Wednesday, December 9, 2015

Week 5 New York Saturday 21 Nov - Saturday 28 Nov

Thanksgiving holiday week is seeped in American history - celebrating the Pilgrims first harvest in their new country, and then the more recent celebration of everything commercial with the huge Black Friday sales that follow. Being in NYC we enjoyed all of the iconic Thanksgiving traditions, old & new, with zeal!

The Macy's Parade is a tradition which began in 1924, and an estimated 3.5 million people line the parade route to enjoy it. Arriving at 7am to wait 2 hours for a parade to begin is not my idea of fun, but even arriving late, the balloons they use are so large that the floating characters are easily visible. Predictably, it was indeed a spectacle of American proportions - huge colourful items and equally huge marching bands that elicited similarly huge smiles!! We followed that with a walk through Central Park and a traditional Thanksgiving lunch at the New York Athletic Club - soaking in all the Thanksgiving tradition enmass.

The next tradition we partook in was a little more exhausting and one we do not need to repeat for some time. The Black Friday sales, the day immediately after Thanksgiving are bigger than the Macy's parade and it certainly felt like more than 3.5million people were in attendance when we visited Woodbury Common. About one hour from NYC by bus, this open air shopping complex holds all the usual mid to high end brands and was incredibly busy the day we visited. The prices are good, the environment quite pleasant, but my enthusiasm for shopping, just for the sake of it, is considerably less these days, so it was  a long day. All in all I would say the effort was worth it as we did most of our Christmas gift shopping, but it was indeed a big effort.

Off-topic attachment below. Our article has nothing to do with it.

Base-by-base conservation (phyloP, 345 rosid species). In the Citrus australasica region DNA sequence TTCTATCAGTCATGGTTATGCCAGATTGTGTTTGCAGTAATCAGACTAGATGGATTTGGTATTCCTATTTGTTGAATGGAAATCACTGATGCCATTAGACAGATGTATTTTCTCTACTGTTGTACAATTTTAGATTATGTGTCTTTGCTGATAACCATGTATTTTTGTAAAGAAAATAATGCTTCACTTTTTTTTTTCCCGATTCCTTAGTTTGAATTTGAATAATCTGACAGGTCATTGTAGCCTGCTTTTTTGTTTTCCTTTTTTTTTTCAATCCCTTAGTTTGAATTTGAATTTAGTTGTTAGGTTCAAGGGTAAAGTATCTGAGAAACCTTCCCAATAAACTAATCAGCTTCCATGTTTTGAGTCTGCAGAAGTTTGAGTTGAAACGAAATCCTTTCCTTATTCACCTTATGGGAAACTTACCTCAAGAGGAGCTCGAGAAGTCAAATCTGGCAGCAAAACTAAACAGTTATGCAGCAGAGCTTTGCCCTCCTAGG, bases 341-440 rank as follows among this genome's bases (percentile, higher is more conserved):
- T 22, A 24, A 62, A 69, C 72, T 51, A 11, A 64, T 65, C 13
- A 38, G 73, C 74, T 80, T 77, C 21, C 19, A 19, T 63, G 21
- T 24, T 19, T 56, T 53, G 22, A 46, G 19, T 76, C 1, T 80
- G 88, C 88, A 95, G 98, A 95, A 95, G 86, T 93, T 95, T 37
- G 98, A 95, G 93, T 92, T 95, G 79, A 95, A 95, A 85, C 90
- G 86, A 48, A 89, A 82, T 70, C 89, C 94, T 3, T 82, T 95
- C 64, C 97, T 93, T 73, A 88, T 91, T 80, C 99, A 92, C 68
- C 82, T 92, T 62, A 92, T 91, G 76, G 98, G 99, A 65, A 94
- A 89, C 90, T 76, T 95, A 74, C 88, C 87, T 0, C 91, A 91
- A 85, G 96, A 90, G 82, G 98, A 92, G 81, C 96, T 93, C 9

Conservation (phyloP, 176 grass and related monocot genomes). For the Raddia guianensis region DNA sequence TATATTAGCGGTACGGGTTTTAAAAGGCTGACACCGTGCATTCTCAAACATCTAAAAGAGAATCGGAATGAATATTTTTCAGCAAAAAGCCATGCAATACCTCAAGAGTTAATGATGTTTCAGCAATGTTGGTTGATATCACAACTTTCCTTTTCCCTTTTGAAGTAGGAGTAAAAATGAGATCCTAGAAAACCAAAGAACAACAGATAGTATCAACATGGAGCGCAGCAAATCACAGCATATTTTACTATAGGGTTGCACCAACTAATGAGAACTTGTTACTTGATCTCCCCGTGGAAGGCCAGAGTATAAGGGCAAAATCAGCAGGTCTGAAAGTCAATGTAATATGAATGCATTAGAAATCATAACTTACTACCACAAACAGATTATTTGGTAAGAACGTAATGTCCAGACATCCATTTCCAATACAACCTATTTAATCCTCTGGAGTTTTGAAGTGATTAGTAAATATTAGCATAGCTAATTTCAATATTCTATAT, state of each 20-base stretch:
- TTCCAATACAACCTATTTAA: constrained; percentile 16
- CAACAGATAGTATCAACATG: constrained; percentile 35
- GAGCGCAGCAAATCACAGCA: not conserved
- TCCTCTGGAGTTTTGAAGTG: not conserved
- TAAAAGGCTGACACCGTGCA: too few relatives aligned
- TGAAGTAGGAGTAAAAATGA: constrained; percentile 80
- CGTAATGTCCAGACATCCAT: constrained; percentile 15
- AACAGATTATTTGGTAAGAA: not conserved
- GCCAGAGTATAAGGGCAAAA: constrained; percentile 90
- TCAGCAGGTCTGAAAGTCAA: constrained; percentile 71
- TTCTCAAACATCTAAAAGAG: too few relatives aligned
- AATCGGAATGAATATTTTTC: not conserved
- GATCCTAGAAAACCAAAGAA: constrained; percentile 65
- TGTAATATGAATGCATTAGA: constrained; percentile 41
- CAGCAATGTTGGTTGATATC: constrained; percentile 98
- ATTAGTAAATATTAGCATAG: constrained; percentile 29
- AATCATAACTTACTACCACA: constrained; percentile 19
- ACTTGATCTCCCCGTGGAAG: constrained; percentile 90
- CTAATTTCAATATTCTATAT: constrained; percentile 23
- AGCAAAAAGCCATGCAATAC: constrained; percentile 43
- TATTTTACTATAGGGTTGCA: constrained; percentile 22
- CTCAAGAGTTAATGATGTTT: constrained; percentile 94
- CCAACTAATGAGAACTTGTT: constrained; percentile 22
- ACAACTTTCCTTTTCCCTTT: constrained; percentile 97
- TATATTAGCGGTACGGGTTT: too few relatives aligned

We saw several more plays this week, with the best being "Ugly lies the Bones" starring Mamie Gummer. Her character, a seriously injured war veteran returning from Afghanistan, desperately trying to resume life whilst dealing with crippling pain, is acted with believable determination, sensitivity and grit. The interesting title given by playwright Lindsay Ferrentino, comes from the Einstein quote "Beauty is but skin deep, ugly lies the bones. Beauty dies and fades away, but ugly holds it own". Very well written, Lindsay Ferrentino, is certainly a playwright worth following.

The construction of Brooklyn bridge to connect Manhattan & Brooklyn, was a considerable feat when it was began in 1869. 3 years later when it opened, people doubted it would be able to hold the necessary weight and feared using it. So Mr Burnum, owner of Burnum circus, took a parade of 21 elephants across it - both to prove its stability and in the process promote his circus - what a spectacle that must have been in 1874! On our walk across it during this week, there was no such spectacle but there was certainly no doubt the original construction has stood the test of time. It's iconic cable and suspension architecture was even more impressive when viewed up close.

A visit to the Frick collection is another of my favourite things to do in NYC. This magnificent 5th Ave house, designed by Thomas Hastings in 1913, holds an impressive collection of art in an intimate calm oasis that was once Henry Clay Frick's home. His intention, right from the architectural design stage of this home, was to leave the house and the extensive art collection as his legacy. We took a tour of this serene, restrained space where, to my mind, the art and the architecture hold equal billing - high praise considering the art collection consists of many priceless European artists. 

A few more Jazz nights this week - Birdland Jazz club has become 'our local', more visits to Museum of Modern Art, the Guggenheim and the Whitney kept us busy and enjoying all this fabulous city has to offer. 

Woolworth Building - completed in 1913 was one of the early New York skyscrapers and
sits at the NY side of the Brooklyn bridge 
View of Manhattan from Brooklyn Bridge

View of Central Park from the New York Athletic Club
The beautiful serene Winter Garden in the Frick museum